Mask mandate moves to advisory as caseload drops

By Jay Turner

Effective midnight Monday, Feb. 14, the city’s controversial policy on indoor mask wearing will change from an enforceable requirement to a “strong” advisory following a unanimous vote by the city’s board of health. the city earlier this week.

Citing a rapid drop in COVID-19 cases, vaccination rates exceeding 80% and increased access to home testing kits, BOH members all said they were comfortable making the change, but have repeatedly stressed that masks should always be worn – at the moment at least.

“We absolutely and strongly support mask wearing,” member Julie Goodman said. “We just think it makes sense at this point to change the mandate to an opinion.”

The move comes as many other places consider similar measures, with a number of cities and states already announcing the end of mask mandates and some announcing similar plans for schools. In Canton, and more broadly in Massachusetts, masks must always be worn indoors in school by order of the State Department of Elementary and Secondary Education. (Update: DESE announced this week that the school mask mandate would be lifted on February 28.)

Individual schools with a vaccination rate above 80% currently have the option of waiving the mask requirement, but that decision is up to the school board and the recent BOH vote has no bearing on the matter.

Medical facilities, public transportation systems and any other setting where masks are required by state or federal order are also unaffected by the council’s decision.

The main difference with a notice, according to Goodman, is that the focus shifts from application to education, and in that spirit, council members recommended that residents continue to adhere to CDC guidelines, which recommend that people to continue wearing face coverings, preferably tight fitting N95 masks, when using indoor public spaces.

For those who are vaccinated, the CDC advises wearing a mask indoors in areas of “substantial or high transmission,” and Canton’s mask mandate, as amended Sept. 9, had tied the requirement to those same settings.

Based on the most recent COVID data available, Canton was still in the “high” risk level as of Feb. 4, although all major indicators were trending lower as part of a sustained downtrend.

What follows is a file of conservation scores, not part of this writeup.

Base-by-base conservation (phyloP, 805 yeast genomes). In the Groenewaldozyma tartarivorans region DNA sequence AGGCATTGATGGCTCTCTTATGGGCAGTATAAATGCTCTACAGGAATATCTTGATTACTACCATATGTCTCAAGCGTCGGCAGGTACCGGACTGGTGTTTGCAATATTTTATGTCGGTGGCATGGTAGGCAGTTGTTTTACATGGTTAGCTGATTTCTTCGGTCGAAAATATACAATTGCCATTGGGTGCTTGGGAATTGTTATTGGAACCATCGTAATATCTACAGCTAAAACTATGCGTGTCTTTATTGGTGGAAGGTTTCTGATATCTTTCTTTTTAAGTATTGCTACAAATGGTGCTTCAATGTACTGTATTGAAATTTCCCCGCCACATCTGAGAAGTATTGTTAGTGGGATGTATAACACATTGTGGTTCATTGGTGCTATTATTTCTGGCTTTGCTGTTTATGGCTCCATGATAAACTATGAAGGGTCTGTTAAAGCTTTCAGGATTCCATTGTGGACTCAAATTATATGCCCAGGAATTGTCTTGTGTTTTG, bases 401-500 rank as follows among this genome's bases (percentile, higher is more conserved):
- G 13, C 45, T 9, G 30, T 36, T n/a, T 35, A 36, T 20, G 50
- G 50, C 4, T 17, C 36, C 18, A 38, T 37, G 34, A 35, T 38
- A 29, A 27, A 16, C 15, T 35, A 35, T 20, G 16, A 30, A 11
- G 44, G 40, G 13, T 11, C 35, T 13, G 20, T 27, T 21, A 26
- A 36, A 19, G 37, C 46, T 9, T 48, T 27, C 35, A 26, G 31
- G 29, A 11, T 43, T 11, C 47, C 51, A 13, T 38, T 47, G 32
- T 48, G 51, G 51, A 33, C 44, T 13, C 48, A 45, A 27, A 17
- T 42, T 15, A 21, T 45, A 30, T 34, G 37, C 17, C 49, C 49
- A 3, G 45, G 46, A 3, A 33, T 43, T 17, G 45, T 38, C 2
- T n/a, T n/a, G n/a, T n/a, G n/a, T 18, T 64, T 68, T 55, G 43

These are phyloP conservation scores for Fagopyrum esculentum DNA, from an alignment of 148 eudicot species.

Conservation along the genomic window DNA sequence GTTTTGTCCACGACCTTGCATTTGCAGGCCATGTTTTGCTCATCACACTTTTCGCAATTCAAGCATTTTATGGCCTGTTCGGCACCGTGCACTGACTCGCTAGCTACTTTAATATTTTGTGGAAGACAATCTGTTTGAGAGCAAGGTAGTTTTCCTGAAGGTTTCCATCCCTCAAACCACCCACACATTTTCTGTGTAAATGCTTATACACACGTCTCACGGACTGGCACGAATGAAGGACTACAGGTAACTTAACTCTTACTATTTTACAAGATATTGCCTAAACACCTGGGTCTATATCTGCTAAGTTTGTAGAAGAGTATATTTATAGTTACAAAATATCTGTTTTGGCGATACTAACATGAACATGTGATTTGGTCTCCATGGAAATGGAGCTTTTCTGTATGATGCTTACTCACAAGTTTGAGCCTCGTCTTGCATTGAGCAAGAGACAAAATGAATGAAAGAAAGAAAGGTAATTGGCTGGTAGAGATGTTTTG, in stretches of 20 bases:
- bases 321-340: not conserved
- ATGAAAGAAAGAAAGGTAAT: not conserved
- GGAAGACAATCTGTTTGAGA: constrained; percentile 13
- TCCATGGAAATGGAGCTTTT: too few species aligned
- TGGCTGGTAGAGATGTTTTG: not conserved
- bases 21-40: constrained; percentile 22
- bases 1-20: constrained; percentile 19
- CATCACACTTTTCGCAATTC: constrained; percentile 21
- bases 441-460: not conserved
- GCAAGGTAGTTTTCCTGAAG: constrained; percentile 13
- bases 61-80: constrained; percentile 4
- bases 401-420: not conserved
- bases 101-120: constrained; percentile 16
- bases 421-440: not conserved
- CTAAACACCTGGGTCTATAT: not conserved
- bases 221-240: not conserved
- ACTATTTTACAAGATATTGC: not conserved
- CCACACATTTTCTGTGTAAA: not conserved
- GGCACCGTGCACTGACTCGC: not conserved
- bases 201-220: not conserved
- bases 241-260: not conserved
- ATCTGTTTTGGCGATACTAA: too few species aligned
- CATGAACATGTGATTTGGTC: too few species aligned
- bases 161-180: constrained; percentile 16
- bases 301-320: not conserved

More importantly, noted public health nurse James Goodrich, the number of cases has declined rapidly in recent weeks, from a peak of more than 400 cases in seven days at the height of the outbreak. Omicron at the beginning of January to 67 last cases. the week. Similar trends have been reported across the Commonwealth and the North East region as a growing number of health officials call for a shift from a pandemic to an endemic response.

Goodrich himself said COVID appears to be well on its way to an endemic state and called recent data trends “very encouraging,” not just for Canton but for the nation as a whole.

BOH members echoed the optimistic sentiment and praised city residents for taking the COVID threat seriously and adhering to expert advice on vaccinations. Township health director Barbara Reardon said overall vaccination rates look “great” but they would like to see an increase in boosters, especially with 12-18 year olds now eligible.

Reardon said the Department of Health has held a total of 40 vaccination clinics over the past year and will continue to plan additional clinics with a focus on vaccinating children aged 5 to 11 and providing booster shots to anyone 12 years and older (the younger group is not yet eligible for a booster shot).

In the meantime, township health officials will continue to closely monitor COVID data and ask people to take the mask advisory seriously to ensure the numbers stay low.

“We always encourage everyone to wear a mask [indoors] – and a good quality mask,” noted BOH member Alan Rapoport.

Reardon added that individual business owners can still enforce their own mask mandates and customers must honor that decision. “If they want to require a mask, they can do that,” she said. “They can be more conservative if they choose to.”

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Posted by Jay Turner on February 11, 2022. Filed under Top Stories. Comments and pings are currently closed.

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